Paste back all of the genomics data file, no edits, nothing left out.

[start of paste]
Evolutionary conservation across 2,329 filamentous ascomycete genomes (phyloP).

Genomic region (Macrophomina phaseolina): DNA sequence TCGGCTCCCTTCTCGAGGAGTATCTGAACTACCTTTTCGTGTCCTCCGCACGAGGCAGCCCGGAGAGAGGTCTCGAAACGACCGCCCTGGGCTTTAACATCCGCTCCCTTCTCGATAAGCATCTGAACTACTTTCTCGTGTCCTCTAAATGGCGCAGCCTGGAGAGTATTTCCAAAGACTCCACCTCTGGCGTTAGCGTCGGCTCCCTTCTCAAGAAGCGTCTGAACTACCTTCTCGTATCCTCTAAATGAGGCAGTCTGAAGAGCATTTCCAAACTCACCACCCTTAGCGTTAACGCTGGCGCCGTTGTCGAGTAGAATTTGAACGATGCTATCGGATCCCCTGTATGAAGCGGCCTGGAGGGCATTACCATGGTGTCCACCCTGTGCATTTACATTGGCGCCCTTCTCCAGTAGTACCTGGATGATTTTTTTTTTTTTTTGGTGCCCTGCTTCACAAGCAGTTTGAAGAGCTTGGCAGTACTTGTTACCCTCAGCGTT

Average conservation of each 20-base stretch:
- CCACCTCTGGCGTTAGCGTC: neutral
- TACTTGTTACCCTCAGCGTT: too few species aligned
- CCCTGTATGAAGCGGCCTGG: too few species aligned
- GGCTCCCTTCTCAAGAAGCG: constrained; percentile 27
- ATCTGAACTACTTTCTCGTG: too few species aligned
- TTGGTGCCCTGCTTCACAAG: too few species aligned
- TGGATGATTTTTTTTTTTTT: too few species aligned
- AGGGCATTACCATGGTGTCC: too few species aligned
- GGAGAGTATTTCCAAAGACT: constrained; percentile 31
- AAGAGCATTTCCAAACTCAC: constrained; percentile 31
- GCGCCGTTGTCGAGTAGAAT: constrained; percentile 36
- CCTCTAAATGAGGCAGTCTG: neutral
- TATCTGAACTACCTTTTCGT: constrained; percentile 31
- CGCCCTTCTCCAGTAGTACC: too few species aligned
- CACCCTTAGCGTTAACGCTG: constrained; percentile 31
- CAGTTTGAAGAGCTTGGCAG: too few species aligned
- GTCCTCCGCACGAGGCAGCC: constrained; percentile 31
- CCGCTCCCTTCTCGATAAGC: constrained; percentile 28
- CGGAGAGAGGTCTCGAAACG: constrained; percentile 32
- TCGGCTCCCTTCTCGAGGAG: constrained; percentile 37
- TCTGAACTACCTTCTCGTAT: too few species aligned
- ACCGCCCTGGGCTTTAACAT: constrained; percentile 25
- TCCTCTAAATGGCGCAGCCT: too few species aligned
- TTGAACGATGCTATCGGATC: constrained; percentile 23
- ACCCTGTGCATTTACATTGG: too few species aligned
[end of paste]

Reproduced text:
Evolutionary conservation across 2,329 filamentous ascomycete genomes (phyloP).

Genomic region (Macrophomina phaseolina): DNA sequence TCGGCTCCCTTCTCGAGGAGTATCTGAACTACCTTTTCGTGTCCTCCGCACGAGGCAGCCCGGAGAGAGGTCTCGAAACGACCGCCCTGGGCTTTAACATCCGCTCCCTTCTCGATAAGCATCTGAACTACTTTCTCGTGTCCTCTAAATGGCGCAGCCTGGAGAGTATTTCCAAAGACTCCACCTCTGGCGTTAGCGTCGGCTCCCTTCTCAAGAAGCGTCTGAACTACCTTCTCGTATCCTCTAAATGAGGCAGTCTGAAGAGCATTTCCAAACTCACCACCCTTAGCGTTAACGCTGGCGCCGTTGTCGAGTAGAATTTGAACGATGCTATCGGATCCCCTGTATGAAGCGGCCTGGAGGGCATTACCATGGTGTCCACCCTGTGCATTTACATTGGCGCCCTTCTCCAGTAGTACCTGGATGATTTTTTTTTTTTTTTGGTGCCCTGCTTCACAAGCAGTTTGAAGAGCTTGGCAGTACTTGTTACCCTCAGCGTT

Average conservation of each 20-base stretch:
- CCACCTCTGGCGTTAGCGTC: neutral
- TACTTGTTACCCTCAGCGTT: too few species aligned
- CCCTGTATGAAGCGGCCTGG: too few species aligned
- GGCTCCCTTCTCAAGAAGCG: constrained; percentile 27
- ATCTGAACTACTTTCTCGTG: too few species aligned
- TTGGTGCCCTGCTTCACAAG: too few species aligned
- TGGATGATTTTTTTTTTTTT: too few species aligned
- AGGGCATTACCATGGTGTCC: too few species aligned
- GGAGAGTATTTCCAAAGACT: constrained; percentile 31
- AAGAGCATTTCCAAACTCAC: constrained; percentile 31
- GCGCCGTTGTCGAGTAGAAT: constrained; percentile 36
- CCTCTAAATGAGGCAGTCTG: neutral
- TATCTGAACTACCTTTTCGT: constrained; percentile 31
- CGCCCTTCTCCAGTAGTACC: too few species aligned
- CACCCTTAGCGTTAACGCTG: constrained; percentile 31
- CAGTTTGAAGAGCTTGGCAG: too few species aligned
- GTCCTCCGCACGAGGCAGCC: constrained; percentile 31
- CCGCTCCCTTCTCGATAAGC: constrained; percentile 28
- CGGAGAGAGGTCTCGAAACG: constrained; percentile 32
- TCGGCTCCCTTCTCGAGGAG: constrained; percentile 37
- TCTGAACTACCTTCTCGTAT: too few species aligned
- ACCGCCCTGGGCTTTAACAT: constrained; percentile 25
- TCCTCTAAATGGCGCAGCCT: too few species aligned
- TTGAACGATGCTATCGGATC: constrained; percentile 23
- ACCCTGTGCATTTACATTGG: too few species aligned